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      Design, synthesis and molecular docking studies of thymol based 1,2,3-triazole hybrids as thymidylate synthase inhibitors and apoptosis inducers against breast cancer cells

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          Glide: a new approach for rapid, accurate docking and scoring. 1. Method and assessment of docking accuracy.

          Unlike other methods for docking ligands to the rigid 3D structure of a known protein receptor, Glide approximates a complete systematic search of the conformational, orientational, and positional space of the docked ligand. In this search, an initial rough positioning and scoring phase that dramatically narrows the search space is followed by torsionally flexible energy optimization on an OPLS-AA nonbonded potential grid for a few hundred surviving candidate poses. The very best candidates are further refined via a Monte Carlo sampling of pose conformation; in some cases, this is crucial to obtaining an accurate docked pose. Selection of the best docked pose uses a model energy function that combines empirical and force-field-based terms. Docking accuracy is assessed by redocking ligands from 282 cocrystallized PDB complexes starting from conformationally optimized ligand geometries that bear no memory of the correctly docked pose. Errors in geometry for the top-ranked pose are less than 1 A in nearly half of the cases and are greater than 2 A in only about one-third of them. Comparisons to published data on rms deviations show that Glide is nearly twice as accurate as GOLD and more than twice as accurate as FlexX for ligands having up to 20 rotatable bonds. Glide is also found to be more accurate than the recently described Surflex method.
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            Experimental and computational approaches to estimate solubility and permeability in drug discovery and development settings1PII of original article: S0169-409X(96)00423-1. The article was originally published in Advanced Drug Delivery Reviews 23 (1997) 3–25.1

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              CASTp 3.0: computed atlas of surface topography of proteins

              Abstract Geometric and topological properties of protein structures, including surface pockets, interior cavities and cross channels, are of fundamental importance for proteins to carry out their functions. Computed Atlas of Surface Topography of proteins (CASTp) is a web server that provides online services for locating, delineating and measuring these geometric and topological properties of protein structures. It has been widely used since its inception in 2003. In this article, we present the latest version of the web server, CASTp 3.0. CASTp 3.0 continues to provide reliable and comprehensive identifications and quantifications of protein topography. In addition, it now provides: (i) imprints of the negative volumes of pockets, cavities and channels, (ii) topographic features of biological assemblies in the Protein Data Bank, (iii) improved visualization of protein structures and pockets, and (iv) more intuitive structural and annotated information, including information of secondary structure, functional sites, variant sites and other annotations of protein residues. The CASTp 3.0 web server is freely accessible at http://sts.bioe.uic.edu/castp/.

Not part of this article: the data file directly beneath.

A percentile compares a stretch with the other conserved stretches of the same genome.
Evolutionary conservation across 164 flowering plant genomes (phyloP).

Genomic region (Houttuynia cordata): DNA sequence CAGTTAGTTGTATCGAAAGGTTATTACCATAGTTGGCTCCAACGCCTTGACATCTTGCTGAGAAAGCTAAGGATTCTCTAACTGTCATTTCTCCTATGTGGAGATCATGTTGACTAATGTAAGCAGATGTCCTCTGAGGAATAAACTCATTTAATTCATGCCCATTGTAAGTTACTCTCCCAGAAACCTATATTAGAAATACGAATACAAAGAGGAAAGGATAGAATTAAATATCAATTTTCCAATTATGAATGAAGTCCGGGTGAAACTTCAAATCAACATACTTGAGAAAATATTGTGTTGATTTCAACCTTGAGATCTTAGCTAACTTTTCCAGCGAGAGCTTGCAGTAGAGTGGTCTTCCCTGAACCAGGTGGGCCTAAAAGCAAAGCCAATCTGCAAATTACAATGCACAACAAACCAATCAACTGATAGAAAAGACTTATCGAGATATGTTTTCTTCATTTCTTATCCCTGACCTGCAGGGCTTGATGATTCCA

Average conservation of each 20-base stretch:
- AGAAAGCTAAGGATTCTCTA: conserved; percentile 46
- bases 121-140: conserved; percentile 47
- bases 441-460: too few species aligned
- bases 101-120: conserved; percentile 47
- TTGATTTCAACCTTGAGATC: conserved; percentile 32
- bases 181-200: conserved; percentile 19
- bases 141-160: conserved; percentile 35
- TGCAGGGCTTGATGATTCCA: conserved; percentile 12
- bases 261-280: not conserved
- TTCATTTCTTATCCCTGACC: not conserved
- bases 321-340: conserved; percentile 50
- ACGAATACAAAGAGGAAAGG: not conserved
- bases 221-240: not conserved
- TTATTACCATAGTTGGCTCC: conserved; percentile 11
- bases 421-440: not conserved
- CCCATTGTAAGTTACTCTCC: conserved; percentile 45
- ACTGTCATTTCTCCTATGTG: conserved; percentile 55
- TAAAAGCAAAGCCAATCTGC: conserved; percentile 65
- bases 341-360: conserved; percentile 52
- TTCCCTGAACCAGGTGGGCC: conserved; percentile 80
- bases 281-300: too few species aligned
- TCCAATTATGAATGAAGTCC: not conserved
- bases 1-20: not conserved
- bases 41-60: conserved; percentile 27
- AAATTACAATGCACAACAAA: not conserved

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                Author and article information

                Journal
                Bioorganic & Medicinal Chemistry
                Bioorganic & Medicinal Chemistry
                Elsevier BV
                09680896
                May 2021
                May 2021
                : 38
                : 116136
                Article
                10.1016/j.bmc.2021.116136
                33894490
                db3ff3f9-86c0-46fa-bed5-b41d56a36891
                © 2021

                https://www.elsevier.com/tdm/userlicense/1.0/

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